Wednesday December 11, 2019

Bengal submits GI tag application to stake claim on rosogolla

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By NewsGram Staff Writer

Kolkata: To beat Odisha and stake claim on the rosogolla, West Bengal has submitted the application for a  GI (Geographical Indication) tag for the sugary delicacy, a minister said.

“We have filed an application for GI on September 18 with full support from Chief Minister Mamata Banerjee,” Rabiranjan Chattopadhyay, science and technology minister stated on Tuesday here.

The syrupy, soft spongy balls of Indian cottage cheese, the rosogollas, have virtually unleashed a war between two Indian states.

Both Odisha and West Bengal have entered the fray to stake their claim on the famed dessert.

The Odisha government recently decided to form three committees which will counter Bengal’s claim as the birthplace of rosogolla.

But Chattopadhyay said the state government is not considering forming any such committees at the moment to counter the move.

Bengal is claiming that Nabin Chandra Das had introduced the sweet in 1868, while the Odisha government said the tradition of offering rosogolla by Lord Jagannath to Goddess Laxmi on the day of Niladri Bije (the day when the deities return to their abode after the annual Rath Yatra) is at least 300 years old indicating it was much older than the 150-year history of Bengal’s rosogolla.

“Bengal is the birth place of rosogolla and we prepared a detailed dossier on its origins based on evidence from Das family and historian Haripada Bhowmik. There is no question on the origins as far as Bengal is concerned,” the minister said.

(With inputs from IANS)

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This is How Stubble Burning is Avoided in Odisha

The state is one of the largest producers of rice in the country

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Stubble Burning, Odisha, North India
Agriculture in Odisha is the mainstay of the majority of the populace. Pixabay

Unlike north India, crop stubble burning is not prevalent in Odisha even though it has started making inroads unto several parts of the coastal state.

Air pollution due to stubble burning has turned a critical health hazard in north India.

Agriculture in Odisha is the mainstay of the majority of the populace. The state is one of the largest producers of rice in the country. The state government has fixed a target of procuring 60 lakh metric tonnes of paddy during the kharif marketing season (KMS), 2019-20.

However, instead of burning the stubble, the farmers use the paddy straw in various ways such as cattle feed, compost manure, roofing of thatched houses, biomass energy and mushroom cultivation.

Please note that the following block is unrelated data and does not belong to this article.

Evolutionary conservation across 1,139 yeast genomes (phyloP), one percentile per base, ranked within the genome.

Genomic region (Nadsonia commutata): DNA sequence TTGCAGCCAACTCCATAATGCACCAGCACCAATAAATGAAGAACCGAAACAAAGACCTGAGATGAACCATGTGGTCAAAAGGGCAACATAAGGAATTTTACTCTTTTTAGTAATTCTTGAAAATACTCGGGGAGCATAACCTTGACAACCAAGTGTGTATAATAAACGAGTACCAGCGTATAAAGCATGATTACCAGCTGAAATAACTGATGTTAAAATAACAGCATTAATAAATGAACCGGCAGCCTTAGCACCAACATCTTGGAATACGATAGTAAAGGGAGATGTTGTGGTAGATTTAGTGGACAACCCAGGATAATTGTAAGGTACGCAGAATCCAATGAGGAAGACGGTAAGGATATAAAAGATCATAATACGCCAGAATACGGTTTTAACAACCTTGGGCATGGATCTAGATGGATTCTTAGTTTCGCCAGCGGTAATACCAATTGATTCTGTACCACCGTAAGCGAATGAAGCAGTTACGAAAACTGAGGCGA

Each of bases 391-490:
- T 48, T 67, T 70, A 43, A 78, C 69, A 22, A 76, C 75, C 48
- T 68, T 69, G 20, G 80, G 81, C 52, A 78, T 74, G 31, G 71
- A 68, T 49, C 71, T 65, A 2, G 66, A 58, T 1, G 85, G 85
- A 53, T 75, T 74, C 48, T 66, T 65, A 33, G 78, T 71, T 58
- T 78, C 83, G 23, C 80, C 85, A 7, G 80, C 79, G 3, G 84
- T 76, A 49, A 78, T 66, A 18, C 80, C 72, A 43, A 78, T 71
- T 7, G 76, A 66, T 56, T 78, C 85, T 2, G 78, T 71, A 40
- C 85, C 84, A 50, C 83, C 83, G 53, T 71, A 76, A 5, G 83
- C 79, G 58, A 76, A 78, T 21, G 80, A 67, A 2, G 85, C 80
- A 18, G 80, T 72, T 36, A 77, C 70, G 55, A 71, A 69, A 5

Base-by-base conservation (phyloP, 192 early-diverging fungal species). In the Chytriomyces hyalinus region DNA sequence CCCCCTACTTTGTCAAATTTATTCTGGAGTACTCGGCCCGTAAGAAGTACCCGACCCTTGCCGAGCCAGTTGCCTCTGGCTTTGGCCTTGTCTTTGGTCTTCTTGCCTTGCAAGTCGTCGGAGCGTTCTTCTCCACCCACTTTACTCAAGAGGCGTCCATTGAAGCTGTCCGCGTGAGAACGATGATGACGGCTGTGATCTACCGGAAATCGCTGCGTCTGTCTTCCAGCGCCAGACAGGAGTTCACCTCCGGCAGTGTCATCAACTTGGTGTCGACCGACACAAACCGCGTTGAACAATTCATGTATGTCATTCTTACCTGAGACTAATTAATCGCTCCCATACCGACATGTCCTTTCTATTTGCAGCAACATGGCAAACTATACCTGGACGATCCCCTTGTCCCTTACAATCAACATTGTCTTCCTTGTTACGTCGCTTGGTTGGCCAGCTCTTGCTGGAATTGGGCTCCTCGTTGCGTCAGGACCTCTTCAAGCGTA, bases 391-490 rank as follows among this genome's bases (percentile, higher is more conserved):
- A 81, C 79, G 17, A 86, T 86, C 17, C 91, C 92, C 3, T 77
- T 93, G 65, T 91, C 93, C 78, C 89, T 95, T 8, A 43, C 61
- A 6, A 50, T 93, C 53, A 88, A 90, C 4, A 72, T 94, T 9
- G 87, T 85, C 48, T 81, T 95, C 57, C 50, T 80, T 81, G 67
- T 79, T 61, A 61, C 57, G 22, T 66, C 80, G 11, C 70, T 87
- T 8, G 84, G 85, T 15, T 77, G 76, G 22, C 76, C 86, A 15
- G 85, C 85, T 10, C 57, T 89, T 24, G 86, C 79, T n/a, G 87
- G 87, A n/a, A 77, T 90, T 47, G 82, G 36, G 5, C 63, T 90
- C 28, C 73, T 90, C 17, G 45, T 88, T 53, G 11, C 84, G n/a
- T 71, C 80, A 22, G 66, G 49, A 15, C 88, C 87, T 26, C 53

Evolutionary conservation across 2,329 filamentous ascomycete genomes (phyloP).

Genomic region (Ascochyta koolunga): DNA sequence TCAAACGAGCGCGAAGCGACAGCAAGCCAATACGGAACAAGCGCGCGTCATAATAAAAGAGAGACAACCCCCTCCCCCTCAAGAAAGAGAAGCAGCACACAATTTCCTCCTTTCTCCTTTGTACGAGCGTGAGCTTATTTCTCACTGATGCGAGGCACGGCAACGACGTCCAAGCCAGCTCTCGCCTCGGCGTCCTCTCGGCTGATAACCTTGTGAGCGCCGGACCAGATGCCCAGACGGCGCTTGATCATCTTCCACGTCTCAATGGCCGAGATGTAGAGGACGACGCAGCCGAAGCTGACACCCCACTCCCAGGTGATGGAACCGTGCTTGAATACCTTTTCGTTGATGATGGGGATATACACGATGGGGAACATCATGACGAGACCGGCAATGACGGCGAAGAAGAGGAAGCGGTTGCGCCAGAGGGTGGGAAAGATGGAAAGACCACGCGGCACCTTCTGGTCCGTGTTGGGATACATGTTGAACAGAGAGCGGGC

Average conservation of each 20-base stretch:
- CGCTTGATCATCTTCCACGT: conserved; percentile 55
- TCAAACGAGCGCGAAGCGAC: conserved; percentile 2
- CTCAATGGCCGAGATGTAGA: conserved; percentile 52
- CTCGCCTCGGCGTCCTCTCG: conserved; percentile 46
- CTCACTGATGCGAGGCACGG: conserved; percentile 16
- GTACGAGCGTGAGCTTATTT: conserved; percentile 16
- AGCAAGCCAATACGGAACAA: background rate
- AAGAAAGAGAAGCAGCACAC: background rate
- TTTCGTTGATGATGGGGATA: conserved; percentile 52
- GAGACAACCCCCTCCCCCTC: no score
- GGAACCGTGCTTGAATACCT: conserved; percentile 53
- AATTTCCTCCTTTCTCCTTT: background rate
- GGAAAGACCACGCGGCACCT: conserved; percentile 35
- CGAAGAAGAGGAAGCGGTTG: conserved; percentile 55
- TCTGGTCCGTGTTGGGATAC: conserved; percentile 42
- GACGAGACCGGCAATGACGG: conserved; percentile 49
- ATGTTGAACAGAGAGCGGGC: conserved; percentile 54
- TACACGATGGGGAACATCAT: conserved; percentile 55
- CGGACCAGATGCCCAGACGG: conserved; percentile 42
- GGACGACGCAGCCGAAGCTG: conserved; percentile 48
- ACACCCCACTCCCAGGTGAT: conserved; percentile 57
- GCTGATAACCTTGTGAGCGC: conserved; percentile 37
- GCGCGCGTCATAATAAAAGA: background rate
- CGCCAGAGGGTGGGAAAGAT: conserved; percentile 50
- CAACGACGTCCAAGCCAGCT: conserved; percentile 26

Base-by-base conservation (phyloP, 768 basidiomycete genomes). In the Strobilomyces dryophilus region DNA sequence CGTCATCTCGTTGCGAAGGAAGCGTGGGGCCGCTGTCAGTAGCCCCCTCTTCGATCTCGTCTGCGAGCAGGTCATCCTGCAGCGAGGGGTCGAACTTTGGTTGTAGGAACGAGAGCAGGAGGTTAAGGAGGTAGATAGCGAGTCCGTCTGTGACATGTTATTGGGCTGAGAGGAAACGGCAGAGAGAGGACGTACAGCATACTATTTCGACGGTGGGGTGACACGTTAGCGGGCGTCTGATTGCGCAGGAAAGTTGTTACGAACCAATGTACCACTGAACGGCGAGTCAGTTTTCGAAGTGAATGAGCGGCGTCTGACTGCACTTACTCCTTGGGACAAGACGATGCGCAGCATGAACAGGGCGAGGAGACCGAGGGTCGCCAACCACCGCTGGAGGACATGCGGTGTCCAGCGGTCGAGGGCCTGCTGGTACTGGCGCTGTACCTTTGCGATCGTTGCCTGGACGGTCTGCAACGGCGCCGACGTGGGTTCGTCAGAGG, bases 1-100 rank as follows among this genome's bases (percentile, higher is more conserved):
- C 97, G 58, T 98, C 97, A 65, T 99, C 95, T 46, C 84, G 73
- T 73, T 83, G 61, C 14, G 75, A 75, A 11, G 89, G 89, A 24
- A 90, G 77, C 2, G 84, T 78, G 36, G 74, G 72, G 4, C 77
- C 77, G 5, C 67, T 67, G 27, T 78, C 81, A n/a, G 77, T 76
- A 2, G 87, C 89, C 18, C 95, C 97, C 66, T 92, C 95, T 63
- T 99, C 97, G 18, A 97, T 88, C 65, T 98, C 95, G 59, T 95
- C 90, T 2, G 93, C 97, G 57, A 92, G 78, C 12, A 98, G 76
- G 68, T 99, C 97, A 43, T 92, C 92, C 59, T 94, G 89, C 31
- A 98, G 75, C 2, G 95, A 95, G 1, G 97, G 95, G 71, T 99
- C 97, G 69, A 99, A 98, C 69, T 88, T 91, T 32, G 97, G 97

Stubble Burning, Odisha, North India
Air pollution due to stubble burning has turned a critical health hazard in north India. Pixabay

“In Odisha, we don’t resort to paddy residue burning unlike in north India where pollution level has increased manifold due to crop stubble burning and other reasons. We cut down the paddy straw and bring it for using cattle fodder and roofing of thatched houses,” said farmer leader Akshay Kumar.

“I have purchased paddy straw of Rs 50,000 for mushroom cultivation. I have been doing mushroom cultivation for several years. Sometimes, I have purchased paddy straw at a higher price as many people have adopted the cultivation since it gives good profit,” said Stephenson Sahu from Patharkhamb village in Dhenkanal district.

Moreover, Odisha is going to have a Second Generation (2G) Ethanol Bio-Refinery, first in the country to produce ethanol using rice straw as feedstock, in Bargarh district, one of the major paddy producing districts in the state.

The bio-refinery to be set up by Bharat Petroleum Corporation Limited (BPCL) will utilise about two lakh tonnes of rice straw annually as feedstock which will be sourced from nearby locations.

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The agriculture sector provides employment to more than 60 per cent of the population, making it the largest employment sector of the state.

The state has total geographical area of 155.71 lakh hectares of which total cultivated land is about 61.80 lakh hectares, which constitute about 39.69% of the total geographical area of the state. Small and marginal farmers form more than 90% of the farming community, according to a report of the Agriculture Department. (IANS)